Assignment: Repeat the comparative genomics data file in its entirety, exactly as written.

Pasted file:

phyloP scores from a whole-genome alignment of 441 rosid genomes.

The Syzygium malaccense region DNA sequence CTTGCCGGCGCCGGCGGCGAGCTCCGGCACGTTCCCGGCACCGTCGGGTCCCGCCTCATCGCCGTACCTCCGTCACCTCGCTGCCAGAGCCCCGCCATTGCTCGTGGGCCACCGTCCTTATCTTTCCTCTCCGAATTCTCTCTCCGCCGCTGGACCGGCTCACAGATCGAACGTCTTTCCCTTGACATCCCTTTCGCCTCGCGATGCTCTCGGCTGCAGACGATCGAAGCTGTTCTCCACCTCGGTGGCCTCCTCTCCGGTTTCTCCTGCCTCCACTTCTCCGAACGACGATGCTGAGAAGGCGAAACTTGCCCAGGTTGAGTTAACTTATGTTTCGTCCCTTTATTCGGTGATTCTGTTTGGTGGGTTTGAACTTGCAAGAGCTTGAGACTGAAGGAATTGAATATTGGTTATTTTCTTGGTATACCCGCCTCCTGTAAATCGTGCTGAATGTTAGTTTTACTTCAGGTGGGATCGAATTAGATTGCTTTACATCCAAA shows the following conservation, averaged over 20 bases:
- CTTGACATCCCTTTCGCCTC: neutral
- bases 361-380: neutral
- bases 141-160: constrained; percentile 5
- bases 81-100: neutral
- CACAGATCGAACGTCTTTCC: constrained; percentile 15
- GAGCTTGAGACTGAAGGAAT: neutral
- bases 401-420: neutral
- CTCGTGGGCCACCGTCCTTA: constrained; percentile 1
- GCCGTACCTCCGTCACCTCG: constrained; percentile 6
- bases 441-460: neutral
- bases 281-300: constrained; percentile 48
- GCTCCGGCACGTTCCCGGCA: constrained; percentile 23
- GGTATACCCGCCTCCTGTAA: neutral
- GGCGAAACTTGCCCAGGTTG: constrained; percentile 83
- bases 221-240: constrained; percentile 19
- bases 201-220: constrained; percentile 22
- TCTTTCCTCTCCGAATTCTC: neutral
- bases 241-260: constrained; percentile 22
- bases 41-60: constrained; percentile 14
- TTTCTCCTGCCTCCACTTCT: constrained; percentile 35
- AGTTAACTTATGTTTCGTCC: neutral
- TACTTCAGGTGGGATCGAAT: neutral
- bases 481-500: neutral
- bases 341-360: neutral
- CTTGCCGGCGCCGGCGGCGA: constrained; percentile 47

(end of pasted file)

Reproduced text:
phyloP scores from a whole-genome alignment of 441 rosid genomes.

The Syzygium malaccense region DNA sequence CTTGCCGGCGCCGGCGGCGAGCTCCGGCACGTTCCCGGCACCGTCGGGTCCCGCCTCATCGCCGTACCTCCGTCACCTCGCTGCCAGAGCCCCGCCATTGCTCGTGGGCCACCGTCCTTATCTTTCCTCTCCGAATTCTCTCTCCGCCGCTGGACCGGCTCACAGATCGAACGTCTTTCCCTTGACATCCCTTTCGCCTCGCGATGCTCTCGGCTGCAGACGATCGAAGCTGTTCTCCACCTCGGTGGCCTCCTCTCCGGTTTCTCCTGCCTCCACTTCTCCGAACGACGATGCTGAGAAGGCGAAACTTGCCCAGGTTGAGTTAACTTATGTTTCGTCCCTTTATTCGGTGATTCTGTTTGGTGGGTTTGAACTTGCAAGAGCTTGAGACTGAAGGAATTGAATATTGGTTATTTTCTTGGTATACCCGCCTCCTGTAAATCGTGCTGAATGTTAGTTTTACTTCAGGTGGGATCGAATTAGATTGCTTTACATCCAAA shows the following conservation, averaged over 20 bases:
- CTTGACATCCCTTTCGCCTC: neutral
- bases 361-380: neutral
- bases 141-160: constrained; percentile 5
- bases 81-100: neutral
- CACAGATCGAACGTCTTTCC: constrained; percentile 15
- GAGCTTGAGACTGAAGGAAT: neutral
- bases 401-420: neutral
- CTCGTGGGCCACCGTCCTTA: constrained; percentile 1
- GCCGTACCTCCGTCACCTCG: constrained; percentile 6
- bases 441-460: neutral
- bases 281-300: constrained; percentile 48
- GCTCCGGCACGTTCCCGGCA: constrained; percentile 23
- GGTATACCCGCCTCCTGTAA: neutral
- GGCGAAACTTGCCCAGGTTG: constrained; percentile 83
- bases 221-240: constrained; percentile 19
- bases 201-220: constrained; percentile 22
- TCTTTCCTCTCCGAATTCTC: neutral
- bases 241-260: constrained; percentile 22
- bases 41-60: constrained; percentile 14
- TTTCTCCTGCCTCCACTTCT: constrained; percentile 35
- AGTTAACTTATGTTTCGTCC: neutral
- TACTTCAGGTGGGATCGAAT: neutral
- bases 481-500: neutral
- bases 341-360: neutral
- CTTGCCGGCGCCGGCGGCGA: constrained; percentile 47